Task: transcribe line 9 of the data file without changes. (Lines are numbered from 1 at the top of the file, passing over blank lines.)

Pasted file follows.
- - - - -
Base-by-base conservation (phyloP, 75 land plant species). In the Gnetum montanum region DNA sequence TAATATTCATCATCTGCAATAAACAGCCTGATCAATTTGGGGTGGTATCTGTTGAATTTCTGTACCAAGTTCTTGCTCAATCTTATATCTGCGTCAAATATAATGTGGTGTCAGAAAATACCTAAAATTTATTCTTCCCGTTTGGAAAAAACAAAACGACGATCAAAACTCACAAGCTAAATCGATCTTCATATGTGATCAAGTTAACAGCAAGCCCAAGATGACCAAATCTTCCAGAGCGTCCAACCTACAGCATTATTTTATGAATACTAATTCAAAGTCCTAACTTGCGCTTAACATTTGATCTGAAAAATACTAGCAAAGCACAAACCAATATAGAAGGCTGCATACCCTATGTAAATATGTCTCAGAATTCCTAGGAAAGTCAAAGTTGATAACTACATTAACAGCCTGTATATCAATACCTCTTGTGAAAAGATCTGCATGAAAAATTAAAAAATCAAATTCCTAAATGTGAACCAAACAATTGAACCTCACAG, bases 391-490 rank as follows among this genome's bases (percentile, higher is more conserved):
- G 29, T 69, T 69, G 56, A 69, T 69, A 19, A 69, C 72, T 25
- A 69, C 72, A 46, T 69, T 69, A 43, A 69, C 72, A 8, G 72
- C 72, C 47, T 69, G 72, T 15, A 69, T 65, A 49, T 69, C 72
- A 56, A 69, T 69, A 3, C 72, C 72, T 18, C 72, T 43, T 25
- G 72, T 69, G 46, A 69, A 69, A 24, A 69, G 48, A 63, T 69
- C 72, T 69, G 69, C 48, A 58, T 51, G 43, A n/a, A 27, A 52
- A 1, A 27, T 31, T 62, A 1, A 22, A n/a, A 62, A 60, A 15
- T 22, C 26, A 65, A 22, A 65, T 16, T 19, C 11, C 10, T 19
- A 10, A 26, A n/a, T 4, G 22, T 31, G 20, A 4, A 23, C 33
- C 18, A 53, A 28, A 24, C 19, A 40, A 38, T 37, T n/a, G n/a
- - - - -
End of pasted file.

- T 22, C 26, A 65, A 22, A 65, T 16, T 19, C 11, C 10, T 19